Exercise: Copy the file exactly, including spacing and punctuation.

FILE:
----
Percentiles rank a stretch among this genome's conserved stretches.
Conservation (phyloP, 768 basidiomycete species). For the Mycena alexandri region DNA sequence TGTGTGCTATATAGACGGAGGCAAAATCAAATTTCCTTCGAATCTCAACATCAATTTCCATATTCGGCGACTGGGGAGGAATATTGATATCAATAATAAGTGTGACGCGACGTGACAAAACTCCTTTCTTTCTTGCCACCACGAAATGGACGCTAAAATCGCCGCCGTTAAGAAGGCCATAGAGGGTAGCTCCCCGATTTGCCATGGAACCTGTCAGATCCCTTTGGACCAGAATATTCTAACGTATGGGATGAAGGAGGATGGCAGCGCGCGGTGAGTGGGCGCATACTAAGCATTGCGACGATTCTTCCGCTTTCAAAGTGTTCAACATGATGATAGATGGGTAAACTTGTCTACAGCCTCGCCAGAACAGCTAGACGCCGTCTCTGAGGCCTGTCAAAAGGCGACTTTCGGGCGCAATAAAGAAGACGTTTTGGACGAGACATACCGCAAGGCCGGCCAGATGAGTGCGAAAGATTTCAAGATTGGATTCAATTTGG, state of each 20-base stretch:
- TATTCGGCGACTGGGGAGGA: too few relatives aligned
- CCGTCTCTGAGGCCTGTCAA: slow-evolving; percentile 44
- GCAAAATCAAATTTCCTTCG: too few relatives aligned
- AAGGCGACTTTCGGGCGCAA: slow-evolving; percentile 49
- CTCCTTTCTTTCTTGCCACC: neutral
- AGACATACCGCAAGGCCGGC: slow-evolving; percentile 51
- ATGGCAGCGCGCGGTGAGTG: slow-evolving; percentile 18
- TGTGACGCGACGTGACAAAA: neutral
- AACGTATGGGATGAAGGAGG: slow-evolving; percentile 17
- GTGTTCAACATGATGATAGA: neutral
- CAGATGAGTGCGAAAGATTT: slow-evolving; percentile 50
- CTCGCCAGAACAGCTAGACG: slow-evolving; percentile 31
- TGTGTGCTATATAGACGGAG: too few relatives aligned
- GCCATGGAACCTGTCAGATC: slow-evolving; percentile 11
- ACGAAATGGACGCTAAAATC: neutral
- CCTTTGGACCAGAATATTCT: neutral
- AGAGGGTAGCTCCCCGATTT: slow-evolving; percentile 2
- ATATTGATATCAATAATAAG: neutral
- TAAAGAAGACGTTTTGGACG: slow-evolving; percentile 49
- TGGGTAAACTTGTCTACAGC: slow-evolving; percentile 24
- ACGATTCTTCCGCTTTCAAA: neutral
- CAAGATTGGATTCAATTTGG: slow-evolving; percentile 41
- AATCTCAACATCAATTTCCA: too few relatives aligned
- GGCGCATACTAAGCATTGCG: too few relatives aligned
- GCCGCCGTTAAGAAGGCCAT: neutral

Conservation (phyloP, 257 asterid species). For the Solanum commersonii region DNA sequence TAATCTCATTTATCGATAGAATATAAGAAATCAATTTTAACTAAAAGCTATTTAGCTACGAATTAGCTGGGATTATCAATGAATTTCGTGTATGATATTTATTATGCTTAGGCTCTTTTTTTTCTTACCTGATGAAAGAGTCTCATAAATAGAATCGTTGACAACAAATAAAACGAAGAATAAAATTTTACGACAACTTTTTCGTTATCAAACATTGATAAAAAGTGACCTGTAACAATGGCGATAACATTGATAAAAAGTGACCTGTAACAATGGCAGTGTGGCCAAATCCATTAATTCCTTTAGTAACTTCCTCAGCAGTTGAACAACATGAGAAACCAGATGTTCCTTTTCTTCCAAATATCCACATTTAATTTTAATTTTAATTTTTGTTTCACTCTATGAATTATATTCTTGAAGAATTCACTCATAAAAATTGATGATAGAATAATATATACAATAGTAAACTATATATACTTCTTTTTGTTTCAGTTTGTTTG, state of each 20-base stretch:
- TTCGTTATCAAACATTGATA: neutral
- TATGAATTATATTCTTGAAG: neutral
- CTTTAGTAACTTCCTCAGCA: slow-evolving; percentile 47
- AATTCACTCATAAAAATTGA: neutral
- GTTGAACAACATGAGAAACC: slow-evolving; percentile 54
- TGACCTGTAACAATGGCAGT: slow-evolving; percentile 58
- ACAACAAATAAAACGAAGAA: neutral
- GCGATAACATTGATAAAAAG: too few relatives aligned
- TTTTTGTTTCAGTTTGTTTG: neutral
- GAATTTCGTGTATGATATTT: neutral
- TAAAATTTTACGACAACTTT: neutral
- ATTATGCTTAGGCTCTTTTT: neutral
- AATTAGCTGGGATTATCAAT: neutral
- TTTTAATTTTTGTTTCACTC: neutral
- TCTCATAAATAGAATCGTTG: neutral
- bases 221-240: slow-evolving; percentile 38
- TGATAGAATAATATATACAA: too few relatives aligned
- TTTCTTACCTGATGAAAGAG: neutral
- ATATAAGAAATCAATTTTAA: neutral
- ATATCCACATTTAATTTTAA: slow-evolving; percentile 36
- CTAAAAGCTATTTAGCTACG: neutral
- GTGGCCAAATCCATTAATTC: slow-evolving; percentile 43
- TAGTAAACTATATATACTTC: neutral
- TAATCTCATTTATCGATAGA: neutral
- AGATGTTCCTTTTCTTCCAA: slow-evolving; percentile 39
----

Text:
Percentiles rank a stretch among this genome's conserved stretches.
Conservation (phyloP, 768 basidiomycete species). For the Mycena alexandri region DNA sequence TGTGTGCTATATAGACGGAGGCAAAATCAAATTTCCTTCGAATCTCAACATCAATTTCCATATTCGGCGACTGGGGAGGAATATTGATATCAATAATAAGTGTGACGCGACGTGACAAAACTCCTTTCTTTCTTGCCACCACGAAATGGACGCTAAAATCGCCGCCGTTAAGAAGGCCATAGAGGGTAGCTCCCCGATTTGCCATGGAACCTGTCAGATCCCTTTGGACCAGAATATTCTAACGTATGGGATGAAGGAGGATGGCAGCGCGCGGTGAGTGGGCGCATACTAAGCATTGCGACGATTCTTCCGCTTTCAAAGTGTTCAACATGATGATAGATGGGTAAACTTGTCTACAGCCTCGCCAGAACAGCTAGACGCCGTCTCTGAGGCCTGTCAAAAGGCGACTTTCGGGCGCAATAAAGAAGACGTTTTGGACGAGACATACCGCAAGGCCGGCCAGATGAGTGCGAAAGATTTCAAGATTGGATTCAATTTGG, state of each 20-base stretch:
- TATTCGGCGACTGGGGAGGA: too few relatives aligned
- CCGTCTCTGAGGCCTGTCAA: slow-evolving; percentile 44
- GCAAAATCAAATTTCCTTCG: too few relatives aligned
- AAGGCGACTTTCGGGCGCAA: slow-evolving; percentile 49
- CTCCTTTCTTTCTTGCCACC: neutral
- AGACATACCGCAAGGCCGGC: slow-evolving; percentile 51
- ATGGCAGCGCGCGGTGAGTG: slow-evolving; percentile 18
- TGTGACGCGACGTGACAAAA: neutral
- AACGTATGGGATGAAGGAGG: slow-evolving; percentile 17
- GTGTTCAACATGATGATAGA: neutral
- CAGATGAGTGCGAAAGATTT: slow-evolving; percentile 50
- CTCGCCAGAACAGCTAGACG: slow-evolving; percentile 31
- TGTGTGCTATATAGACGGAG: too few relatives aligned
- GCCATGGAACCTGTCAGATC: slow-evolving; percentile 11
- ACGAAATGGACGCTAAAATC: neutral
- CCTTTGGACCAGAATATTCT: neutral
- AGAGGGTAGCTCCCCGATTT: slow-evolving; percentile 2
- ATATTGATATCAATAATAAG: neutral
- TAAAGAAGACGTTTTGGACG: slow-evolving; percentile 49
- TGGGTAAACTTGTCTACAGC: slow-evolving; percentile 24
- ACGATTCTTCCGCTTTCAAA: neutral
- CAAGATTGGATTCAATTTGG: slow-evolving; percentile 41
- AATCTCAACATCAATTTCCA: too few relatives aligned
- GGCGCATACTAAGCATTGCG: too few relatives aligned
- GCCGCCGTTAAGAAGGCCAT: neutral

Conservation (phyloP, 257 asterid species). For the Solanum commersonii region DNA sequence TAATCTCATTTATCGATAGAATATAAGAAATCAATTTTAACTAAAAGCTATTTAGCTACGAATTAGCTGGGATTATCAATGAATTTCGTGTATGATATTTATTATGCTTAGGCTCTTTTTTTTCTTACCTGATGAAAGAGTCTCATAAATAGAATCGTTGACAACAAATAAAACGAAGAATAAAATTTTACGACAACTTTTTCGTTATCAAACATTGATAAAAAGTGACCTGTAACAATGGCGATAACATTGATAAAAAGTGACCTGTAACAATGGCAGTGTGGCCAAATCCATTAATTCCTTTAGTAACTTCCTCAGCAGTTGAACAACATGAGAAACCAGATGTTCCTTTTCTTCCAAATATCCACATTTAATTTTAATTTTAATTTTTGTTTCACTCTATGAATTATATTCTTGAAGAATTCACTCATAAAAATTGATGATAGAATAATATATACAATAGTAAACTATATATACTTCTTTTTGTTTCAGTTTGTTTG, state of each 20-base stretch:
- TTCGTTATCAAACATTGATA: neutral
- TATGAATTATATTCTTGAAG: neutral
- CTTTAGTAACTTCCTCAGCA: slow-evolving; percentile 47
- AATTCACTCATAAAAATTGA: neutral
- GTTGAACAACATGAGAAACC: slow-evolving; percentile 54
- TGACCTGTAACAATGGCAGT: slow-evolving; percentile 58
- ACAACAAATAAAACGAAGAA: neutral
- GCGATAACATTGATAAAAAG: too few relatives aligned
- TTTTTGTTTCAGTTTGTTTG: neutral
- GAATTTCGTGTATGATATTT: neutral
- TAAAATTTTACGACAACTTT: neutral
- ATTATGCTTAGGCTCTTTTT: neutral
- AATTAGCTGGGATTATCAAT: neutral
- TTTTAATTTTTGTTTCACTC: neutral
- TCTCATAAATAGAATCGTTG: neutral
- bases 221-240: slow-evolving; percentile 38
- TGATAGAATAATATATACAA: too few relatives aligned
- TTTCTTACCTGATGAAAGAG: neutral
- ATATAAGAAATCAATTTTAA: neutral
- ATATCCACATTTAATTTTAA: slow-evolving; percentile 36
- CTAAAAGCTATTTAGCTACG: neutral
- GTGGCCAAATCCATTAATTC: slow-evolving; percentile 43
- TAGTAAACTATATATACTTC: neutral
- TAATCTCATTTATCGATAGA: neutral
- AGATGTTCCTTTTCTTCCAA: slow-evolving; percentile 39